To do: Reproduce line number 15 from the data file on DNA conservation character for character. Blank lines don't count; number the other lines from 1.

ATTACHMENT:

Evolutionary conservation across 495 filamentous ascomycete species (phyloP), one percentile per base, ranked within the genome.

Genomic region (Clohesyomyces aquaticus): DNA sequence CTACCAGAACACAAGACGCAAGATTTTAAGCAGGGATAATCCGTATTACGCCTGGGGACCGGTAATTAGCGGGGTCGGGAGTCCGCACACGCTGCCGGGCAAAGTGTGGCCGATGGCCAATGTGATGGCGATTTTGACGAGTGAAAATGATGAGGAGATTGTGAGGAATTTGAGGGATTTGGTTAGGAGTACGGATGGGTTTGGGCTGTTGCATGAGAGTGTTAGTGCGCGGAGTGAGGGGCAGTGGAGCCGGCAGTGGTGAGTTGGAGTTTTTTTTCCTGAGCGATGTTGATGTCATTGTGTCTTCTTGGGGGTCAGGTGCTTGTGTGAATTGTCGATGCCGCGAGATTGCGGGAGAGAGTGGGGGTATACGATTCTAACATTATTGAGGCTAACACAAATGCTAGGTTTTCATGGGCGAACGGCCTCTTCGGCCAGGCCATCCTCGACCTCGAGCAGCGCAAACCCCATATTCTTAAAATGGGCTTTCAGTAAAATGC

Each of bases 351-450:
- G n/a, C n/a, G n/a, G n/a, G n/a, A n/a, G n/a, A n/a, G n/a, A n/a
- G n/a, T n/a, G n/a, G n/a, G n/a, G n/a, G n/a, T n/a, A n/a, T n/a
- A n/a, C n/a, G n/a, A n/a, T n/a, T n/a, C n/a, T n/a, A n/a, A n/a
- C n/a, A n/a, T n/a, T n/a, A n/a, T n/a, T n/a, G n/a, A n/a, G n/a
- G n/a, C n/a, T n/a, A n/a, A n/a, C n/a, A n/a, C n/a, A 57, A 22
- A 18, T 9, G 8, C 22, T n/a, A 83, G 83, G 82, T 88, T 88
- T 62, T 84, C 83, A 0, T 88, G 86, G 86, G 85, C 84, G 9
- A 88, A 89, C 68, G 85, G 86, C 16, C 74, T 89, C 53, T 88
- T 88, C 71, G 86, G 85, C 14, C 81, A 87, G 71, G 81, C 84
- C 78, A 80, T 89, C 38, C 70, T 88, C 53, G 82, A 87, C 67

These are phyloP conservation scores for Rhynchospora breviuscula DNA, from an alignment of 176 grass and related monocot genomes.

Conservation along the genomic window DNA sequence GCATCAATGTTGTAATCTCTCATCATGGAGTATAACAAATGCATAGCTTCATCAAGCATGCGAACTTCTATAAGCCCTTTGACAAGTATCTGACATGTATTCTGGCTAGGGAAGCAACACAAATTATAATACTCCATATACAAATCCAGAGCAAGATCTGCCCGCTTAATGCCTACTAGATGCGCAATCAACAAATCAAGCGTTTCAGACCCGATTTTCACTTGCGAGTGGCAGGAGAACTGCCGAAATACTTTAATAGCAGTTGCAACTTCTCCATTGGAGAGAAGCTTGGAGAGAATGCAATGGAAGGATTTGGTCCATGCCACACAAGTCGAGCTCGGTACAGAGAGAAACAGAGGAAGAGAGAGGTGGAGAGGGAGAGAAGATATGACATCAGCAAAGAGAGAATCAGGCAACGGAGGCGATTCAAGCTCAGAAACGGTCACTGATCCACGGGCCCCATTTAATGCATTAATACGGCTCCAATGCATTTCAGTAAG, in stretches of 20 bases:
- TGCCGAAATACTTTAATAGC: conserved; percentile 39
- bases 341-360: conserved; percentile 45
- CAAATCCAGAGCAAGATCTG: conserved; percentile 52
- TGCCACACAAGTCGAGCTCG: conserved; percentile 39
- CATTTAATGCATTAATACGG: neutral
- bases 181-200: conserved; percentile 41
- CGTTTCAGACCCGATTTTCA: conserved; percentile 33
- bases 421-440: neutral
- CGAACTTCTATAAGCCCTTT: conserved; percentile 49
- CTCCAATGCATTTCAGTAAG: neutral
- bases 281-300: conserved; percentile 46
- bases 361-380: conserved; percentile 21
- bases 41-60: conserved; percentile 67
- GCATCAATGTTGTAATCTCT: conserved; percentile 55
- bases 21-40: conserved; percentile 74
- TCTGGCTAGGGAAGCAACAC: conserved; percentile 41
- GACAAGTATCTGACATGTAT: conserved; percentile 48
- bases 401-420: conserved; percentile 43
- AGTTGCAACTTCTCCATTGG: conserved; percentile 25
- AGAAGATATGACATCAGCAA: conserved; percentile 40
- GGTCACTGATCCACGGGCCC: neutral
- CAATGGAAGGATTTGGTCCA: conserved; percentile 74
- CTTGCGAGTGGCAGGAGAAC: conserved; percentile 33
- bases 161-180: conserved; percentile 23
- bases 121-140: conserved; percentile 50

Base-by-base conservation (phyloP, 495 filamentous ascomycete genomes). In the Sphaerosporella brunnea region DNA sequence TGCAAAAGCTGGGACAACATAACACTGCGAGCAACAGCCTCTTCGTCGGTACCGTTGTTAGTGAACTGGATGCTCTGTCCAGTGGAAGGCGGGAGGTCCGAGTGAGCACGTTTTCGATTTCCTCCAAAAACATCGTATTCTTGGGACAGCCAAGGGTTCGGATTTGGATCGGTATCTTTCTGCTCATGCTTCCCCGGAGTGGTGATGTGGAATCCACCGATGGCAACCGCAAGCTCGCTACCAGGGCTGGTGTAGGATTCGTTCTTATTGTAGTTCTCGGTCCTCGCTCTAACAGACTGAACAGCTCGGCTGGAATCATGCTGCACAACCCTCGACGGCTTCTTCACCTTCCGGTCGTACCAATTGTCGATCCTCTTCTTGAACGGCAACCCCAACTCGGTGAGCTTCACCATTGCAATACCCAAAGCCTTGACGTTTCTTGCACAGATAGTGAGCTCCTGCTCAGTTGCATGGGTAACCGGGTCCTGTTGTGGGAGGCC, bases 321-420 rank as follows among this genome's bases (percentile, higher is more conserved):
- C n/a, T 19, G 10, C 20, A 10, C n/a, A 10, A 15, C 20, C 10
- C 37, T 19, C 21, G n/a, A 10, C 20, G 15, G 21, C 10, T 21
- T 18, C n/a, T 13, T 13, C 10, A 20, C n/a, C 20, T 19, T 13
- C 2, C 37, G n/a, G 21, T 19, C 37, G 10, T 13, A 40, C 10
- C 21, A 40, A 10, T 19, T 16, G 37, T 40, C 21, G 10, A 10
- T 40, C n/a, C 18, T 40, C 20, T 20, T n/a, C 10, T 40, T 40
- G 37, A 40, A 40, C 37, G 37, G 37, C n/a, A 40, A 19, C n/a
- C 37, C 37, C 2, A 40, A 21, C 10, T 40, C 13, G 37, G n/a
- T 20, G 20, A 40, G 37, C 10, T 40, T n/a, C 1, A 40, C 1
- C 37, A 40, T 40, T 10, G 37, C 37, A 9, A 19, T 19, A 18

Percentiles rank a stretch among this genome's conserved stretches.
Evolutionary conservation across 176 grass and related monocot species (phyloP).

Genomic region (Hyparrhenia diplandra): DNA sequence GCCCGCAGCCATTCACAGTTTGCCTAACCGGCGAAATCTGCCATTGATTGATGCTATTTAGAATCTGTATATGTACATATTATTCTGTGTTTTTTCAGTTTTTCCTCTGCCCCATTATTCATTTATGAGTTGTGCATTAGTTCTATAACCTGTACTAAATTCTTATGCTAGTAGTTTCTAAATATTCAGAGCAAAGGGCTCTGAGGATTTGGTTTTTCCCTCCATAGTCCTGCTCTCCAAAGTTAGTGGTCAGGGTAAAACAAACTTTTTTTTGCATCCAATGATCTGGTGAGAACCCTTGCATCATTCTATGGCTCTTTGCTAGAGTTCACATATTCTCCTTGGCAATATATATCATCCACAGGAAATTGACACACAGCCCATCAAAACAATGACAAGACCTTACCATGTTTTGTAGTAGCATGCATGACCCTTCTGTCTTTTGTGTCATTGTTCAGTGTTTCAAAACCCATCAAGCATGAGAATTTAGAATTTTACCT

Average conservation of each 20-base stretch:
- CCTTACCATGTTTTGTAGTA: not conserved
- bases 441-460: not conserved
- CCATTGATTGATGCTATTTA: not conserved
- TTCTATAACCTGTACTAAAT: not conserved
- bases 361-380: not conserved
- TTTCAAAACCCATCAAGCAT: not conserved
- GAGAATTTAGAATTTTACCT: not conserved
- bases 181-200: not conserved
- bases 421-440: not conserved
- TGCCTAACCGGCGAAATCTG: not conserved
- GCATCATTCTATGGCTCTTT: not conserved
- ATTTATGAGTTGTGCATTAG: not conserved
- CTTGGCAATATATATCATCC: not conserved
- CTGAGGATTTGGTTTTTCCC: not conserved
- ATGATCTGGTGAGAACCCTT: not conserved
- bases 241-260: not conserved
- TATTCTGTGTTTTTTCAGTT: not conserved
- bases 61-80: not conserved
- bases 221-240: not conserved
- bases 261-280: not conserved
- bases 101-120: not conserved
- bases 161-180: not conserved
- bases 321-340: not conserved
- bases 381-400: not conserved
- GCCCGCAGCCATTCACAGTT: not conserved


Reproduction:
Conservation along the genomic window DNA sequence GCATCAATGTTGTAATCTCTCATCATGGAGTATAACAAATGCATAGCTTCATCAAGCATGCGAACTTCTATAAGCCCTTTGACAAGTATCTGACATGTATTCTGGCTAGGGAAGCAACACAAATTATAATACTCCATATACAAATCCAGAGCAAGATCTGCCCGCTTAATGCCTACTAGATGCGCAATCAACAAATCAAGCGTTTCAGACCCGATTTTCACTTGCGAGTGGCAGGAGAACTGCCGAAATACTTTAATAGCAGTTGCAACTTCTCCATTGGAGAGAAGCTTGGAGAGAATGCAATGGAAGGATTTGGTCCATGCCACACAAGTCGAGCTCGGTACAGAGAGAAACAGAGGAAGAGAGAGGTGGAGAGGGAGAGAAGATATGACATCAGCAAAGAGAGAATCAGGCAACGGAGGCGATTCAAGCTCAGAAACGGTCACTGATCCACGGGCCCCATTTAATGCATTAATACGGCTCCAATGCATTTCAGTAAG, in stretches of 20 bases: